Too like the Australian flag is sensible I think. At least, I can make sense of it. (Not quite the same meaning I realise.) It doesn't reflect Maori pre-settlement (neither does the proposed alternative). That's two. Made it to plural.

Gecko said...

"- it's about beauty, harmony and depth. I hate art that merely serves a purpose or expresses some deep-seated anxiety or is invented only to shock."
Beautifully said!
Why do we need to change the flag?, we don't. It's an expensive side track from the real life issues affecting the country at present.

Anonymous said...

Changing your flag is a by-product of the major constitutional change that justifies it -

Canada changed their flag to... change their flag (which was even worse than you can imagine - red ensign defaced with the coat of arms). We've already had major constitutional change: from democracy to MMP, from commonweath to NZ supreme court (ha!), from the NZ Pound to the NZ Dollar!

Anonymous said...

I'm in full agreement with Redbaiter above. In addition, those that condemn our flag having the Union Flag in the corner under some mistaken pretence that the British Empire was bad or something, fail to recognise that the British Empire was a product of it's time and its many peoples were better off than in the non British Empire nations.
I'm proud of my history and proud of the connection our nation has to Britian.

The current flag has four stars to say where we are, and a flag in the corner to say where we've been.

Anonymous said...

I get that our British history is incredibly important - the basic foundations of our society (rule of law, common law, ideas about personal liberty, Parliamentary rule, not to mention our magnificent language...). I have very deep respect for our British heritage.

But we have changed since then to become something uniquely "New Zealand". When I lived in the UK, I quickly understood that we New Zealanders are no longer British. In fact the British booted us out in 1973, and since then the British have become "Europeans".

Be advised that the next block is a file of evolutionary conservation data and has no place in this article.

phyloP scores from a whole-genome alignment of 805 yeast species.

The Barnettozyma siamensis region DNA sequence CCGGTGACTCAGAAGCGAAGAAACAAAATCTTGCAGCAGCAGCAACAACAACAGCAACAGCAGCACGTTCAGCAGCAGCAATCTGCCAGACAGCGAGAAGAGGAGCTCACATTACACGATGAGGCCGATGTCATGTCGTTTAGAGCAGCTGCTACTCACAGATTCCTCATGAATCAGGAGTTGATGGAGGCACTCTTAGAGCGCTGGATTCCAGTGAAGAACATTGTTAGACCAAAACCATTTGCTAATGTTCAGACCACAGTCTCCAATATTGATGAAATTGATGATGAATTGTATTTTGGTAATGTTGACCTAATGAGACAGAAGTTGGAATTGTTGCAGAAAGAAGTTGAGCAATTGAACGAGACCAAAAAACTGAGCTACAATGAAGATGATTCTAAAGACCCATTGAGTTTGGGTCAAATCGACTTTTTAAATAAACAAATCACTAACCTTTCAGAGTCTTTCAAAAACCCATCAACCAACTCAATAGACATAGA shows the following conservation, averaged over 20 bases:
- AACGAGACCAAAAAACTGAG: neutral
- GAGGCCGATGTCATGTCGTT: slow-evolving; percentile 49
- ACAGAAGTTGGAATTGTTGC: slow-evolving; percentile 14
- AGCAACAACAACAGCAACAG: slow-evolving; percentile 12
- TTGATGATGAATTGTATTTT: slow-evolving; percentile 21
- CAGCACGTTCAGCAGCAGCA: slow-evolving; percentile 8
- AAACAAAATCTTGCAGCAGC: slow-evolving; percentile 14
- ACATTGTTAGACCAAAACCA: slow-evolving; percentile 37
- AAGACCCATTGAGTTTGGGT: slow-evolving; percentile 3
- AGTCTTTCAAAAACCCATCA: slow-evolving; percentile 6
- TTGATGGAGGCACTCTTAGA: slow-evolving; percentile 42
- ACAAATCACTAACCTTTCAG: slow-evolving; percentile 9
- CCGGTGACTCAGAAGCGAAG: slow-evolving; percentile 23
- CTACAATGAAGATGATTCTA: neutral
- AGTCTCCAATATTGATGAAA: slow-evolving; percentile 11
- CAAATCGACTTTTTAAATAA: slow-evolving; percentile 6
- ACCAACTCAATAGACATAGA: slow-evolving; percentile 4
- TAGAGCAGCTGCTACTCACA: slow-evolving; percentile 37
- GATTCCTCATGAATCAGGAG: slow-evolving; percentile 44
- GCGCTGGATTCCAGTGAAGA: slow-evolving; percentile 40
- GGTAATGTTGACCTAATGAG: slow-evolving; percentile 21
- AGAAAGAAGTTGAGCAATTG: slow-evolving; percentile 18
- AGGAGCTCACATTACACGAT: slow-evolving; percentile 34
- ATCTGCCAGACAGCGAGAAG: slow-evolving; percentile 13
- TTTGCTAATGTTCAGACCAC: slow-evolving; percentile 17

The fact is that our national symbol is the silver fern. It isn't the Union Jack.

So even though I don't particularly like the new design flag, if it is a choice of the silver fern or the Union Jack, I will pick the silver fern.

Anonymous said...

since then the British have become "Europeans"

only for another few months.

We'll look pretty stupid changing the flag if we have a chance of a free trade deal with England in six months' time.

Jigsaw said...

I'm not at all surprised that people don't like the 'new' flag -It's simply not at all familiar which is generally I think why it is not liked. But think of the old flag-apart from the familiar aspect there is not a lot to recommend it - it's a hotch-potch really and just one we are all used to. I'm all for change.

Jamie said...

I agree with the Psycho Milt on this. Change the flag when NZ changes to a republic.

If that were to happen I would insist on changing the flag back to NZ's first flag, The United Tribes Of New Zealand. It is a truly beautiful flag with the red St Georges Cross with four stars in the top left corner divided by a second St Georges Cross.
I reckon The United Tribes Flag would be an appropriate flag with all the hordes of foreign tribes John Key and his flunkies have flooded MY LANDS with and has forced upon me and mine. It might also please the Natives and make them a bit happier too.

Question - Does the $26 million even include the total cost of changing all the flags?

Lindsay Mitchell said...

That's my husband's choice Jamie. First time I have seen it mentioned.

The tino rangatira flag is also very striking and powerful, I could have voted for that. But I'd probably be in a minority.

Jamie said...

Does the $26 million include the cost of changing all the flags???

S. Beast said...

Very depressing to think our national identity simmers down to an image reminiscent of counterfeit Chinese goods. Ugh, what a metaphor.

For goodness sake VOTE Lindsay!